"Hidden Beauty" juxtaposes the artistic aspects of medical imagery with the stigma attributed to human disease. View images of normal anatomy, cancer, heart disease, AIDS, and cutting-edge research. The aestheticvs of modern art with the wonder of medical science are explored.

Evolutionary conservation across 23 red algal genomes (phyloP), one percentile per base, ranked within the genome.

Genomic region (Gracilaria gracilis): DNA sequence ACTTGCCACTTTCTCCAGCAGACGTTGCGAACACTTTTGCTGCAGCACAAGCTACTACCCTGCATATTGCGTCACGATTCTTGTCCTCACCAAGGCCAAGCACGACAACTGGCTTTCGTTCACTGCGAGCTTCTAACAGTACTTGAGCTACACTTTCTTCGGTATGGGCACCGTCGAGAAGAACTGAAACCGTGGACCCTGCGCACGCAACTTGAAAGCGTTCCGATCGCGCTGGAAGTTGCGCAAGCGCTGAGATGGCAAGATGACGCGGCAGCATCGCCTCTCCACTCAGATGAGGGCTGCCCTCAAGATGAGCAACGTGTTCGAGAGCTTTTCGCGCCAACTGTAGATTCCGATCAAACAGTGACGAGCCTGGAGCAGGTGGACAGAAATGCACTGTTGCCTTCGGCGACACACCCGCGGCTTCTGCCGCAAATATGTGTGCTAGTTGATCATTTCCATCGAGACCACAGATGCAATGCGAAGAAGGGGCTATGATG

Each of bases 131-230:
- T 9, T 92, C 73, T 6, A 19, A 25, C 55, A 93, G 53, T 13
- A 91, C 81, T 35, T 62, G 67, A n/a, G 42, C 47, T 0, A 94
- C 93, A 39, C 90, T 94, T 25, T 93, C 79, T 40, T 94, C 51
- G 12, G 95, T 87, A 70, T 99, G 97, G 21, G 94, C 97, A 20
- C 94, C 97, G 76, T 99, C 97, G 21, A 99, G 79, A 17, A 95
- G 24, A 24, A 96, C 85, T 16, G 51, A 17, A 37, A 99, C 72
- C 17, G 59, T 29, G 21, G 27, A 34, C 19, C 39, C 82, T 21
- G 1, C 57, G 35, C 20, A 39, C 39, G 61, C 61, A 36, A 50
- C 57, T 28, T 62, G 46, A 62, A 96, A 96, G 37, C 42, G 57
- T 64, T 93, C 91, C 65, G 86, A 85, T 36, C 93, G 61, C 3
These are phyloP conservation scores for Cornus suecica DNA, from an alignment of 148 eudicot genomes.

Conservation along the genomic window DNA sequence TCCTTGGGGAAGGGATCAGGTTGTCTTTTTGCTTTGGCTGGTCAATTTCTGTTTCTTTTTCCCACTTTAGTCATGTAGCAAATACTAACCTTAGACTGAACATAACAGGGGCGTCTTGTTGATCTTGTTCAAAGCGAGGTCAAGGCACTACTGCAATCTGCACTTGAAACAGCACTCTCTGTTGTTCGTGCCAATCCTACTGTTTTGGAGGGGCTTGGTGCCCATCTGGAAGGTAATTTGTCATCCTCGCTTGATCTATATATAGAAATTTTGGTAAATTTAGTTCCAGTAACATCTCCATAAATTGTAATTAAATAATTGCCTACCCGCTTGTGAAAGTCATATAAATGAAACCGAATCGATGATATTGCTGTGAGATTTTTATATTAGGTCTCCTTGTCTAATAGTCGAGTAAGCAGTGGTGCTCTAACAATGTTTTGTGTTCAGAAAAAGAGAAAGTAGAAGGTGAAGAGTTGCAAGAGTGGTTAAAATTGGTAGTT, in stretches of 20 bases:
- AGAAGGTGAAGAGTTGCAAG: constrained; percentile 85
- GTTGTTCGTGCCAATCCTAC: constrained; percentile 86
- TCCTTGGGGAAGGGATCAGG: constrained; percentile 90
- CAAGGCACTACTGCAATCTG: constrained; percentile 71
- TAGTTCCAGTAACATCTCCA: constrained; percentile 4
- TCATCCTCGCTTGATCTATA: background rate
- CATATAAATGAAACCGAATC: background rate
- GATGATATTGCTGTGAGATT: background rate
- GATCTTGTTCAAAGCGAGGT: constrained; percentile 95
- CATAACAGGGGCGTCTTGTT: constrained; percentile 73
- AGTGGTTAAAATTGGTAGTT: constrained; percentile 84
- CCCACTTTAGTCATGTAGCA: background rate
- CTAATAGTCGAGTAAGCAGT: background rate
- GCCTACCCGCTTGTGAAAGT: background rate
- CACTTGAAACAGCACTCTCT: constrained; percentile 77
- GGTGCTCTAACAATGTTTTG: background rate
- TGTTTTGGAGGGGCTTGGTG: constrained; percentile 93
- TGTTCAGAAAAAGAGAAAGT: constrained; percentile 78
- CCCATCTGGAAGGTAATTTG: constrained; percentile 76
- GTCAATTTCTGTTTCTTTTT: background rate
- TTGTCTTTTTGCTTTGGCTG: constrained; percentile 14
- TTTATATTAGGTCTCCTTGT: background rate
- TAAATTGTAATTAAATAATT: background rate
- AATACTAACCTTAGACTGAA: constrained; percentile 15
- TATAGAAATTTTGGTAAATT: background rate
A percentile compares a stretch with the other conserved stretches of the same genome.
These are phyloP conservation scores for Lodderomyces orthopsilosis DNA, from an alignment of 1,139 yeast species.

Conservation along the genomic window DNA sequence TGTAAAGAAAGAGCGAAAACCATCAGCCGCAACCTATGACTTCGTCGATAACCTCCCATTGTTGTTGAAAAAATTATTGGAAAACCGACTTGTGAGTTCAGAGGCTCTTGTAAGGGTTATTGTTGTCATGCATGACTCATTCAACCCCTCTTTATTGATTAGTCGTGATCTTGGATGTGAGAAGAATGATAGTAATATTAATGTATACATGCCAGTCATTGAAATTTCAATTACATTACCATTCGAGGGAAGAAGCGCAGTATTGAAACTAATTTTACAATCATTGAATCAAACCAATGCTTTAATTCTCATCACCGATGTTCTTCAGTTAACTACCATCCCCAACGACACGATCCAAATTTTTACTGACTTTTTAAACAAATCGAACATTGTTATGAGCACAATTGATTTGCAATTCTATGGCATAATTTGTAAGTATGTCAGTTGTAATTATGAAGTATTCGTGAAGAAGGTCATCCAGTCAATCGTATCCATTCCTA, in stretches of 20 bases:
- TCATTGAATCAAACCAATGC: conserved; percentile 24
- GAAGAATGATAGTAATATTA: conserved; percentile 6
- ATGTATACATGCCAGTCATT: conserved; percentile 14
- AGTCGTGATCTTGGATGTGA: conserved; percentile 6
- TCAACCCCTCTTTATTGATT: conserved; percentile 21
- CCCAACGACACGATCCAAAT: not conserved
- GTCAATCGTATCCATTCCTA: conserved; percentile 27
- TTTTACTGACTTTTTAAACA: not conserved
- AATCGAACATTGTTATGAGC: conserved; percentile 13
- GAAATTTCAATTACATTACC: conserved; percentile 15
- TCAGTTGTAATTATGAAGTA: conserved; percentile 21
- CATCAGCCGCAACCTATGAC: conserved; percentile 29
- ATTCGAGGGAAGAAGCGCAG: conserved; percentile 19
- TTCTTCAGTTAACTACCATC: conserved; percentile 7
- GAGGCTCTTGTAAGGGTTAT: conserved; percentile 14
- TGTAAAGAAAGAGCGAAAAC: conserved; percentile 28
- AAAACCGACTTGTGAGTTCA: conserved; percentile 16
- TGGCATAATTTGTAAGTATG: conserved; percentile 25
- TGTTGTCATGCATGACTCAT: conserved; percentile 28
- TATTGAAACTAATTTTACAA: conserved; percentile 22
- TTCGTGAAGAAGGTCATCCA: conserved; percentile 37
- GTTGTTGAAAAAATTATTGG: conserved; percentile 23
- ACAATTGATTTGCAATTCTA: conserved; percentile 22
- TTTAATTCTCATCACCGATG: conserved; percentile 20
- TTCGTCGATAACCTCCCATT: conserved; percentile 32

Atglen P.A. — The collaborative project by a scientist and artist from Johns Hopkins University School of Medicine asks the reader to consider the aesthetics of humans disease, a dynamically powerful force of nature that acts without regard to race, religion or culture. Here more than sixty medical science professionals present visually stunning patterns of different diseases affecting various areas of the human anatomy. Captured with a variety of imagining technology ranging from spectral karyotyping to scanning electron microscopy, we see beauty in the delicate lacework of fungal hyphae invading a blood vessel, the structure of the normal cerebellum, and the desperate drive of metastasizing cancer cells. However, appreciation of the imagery produced by disease, which smacks of modern art, is bittersweet; we simultaneously experience the beauty of the natural world, and the pain of those living with these disease processes. Ultimately, this series of images will leave the viewer with an understanding and appreciation of the visual beauty inherent within the field of modern Medical science.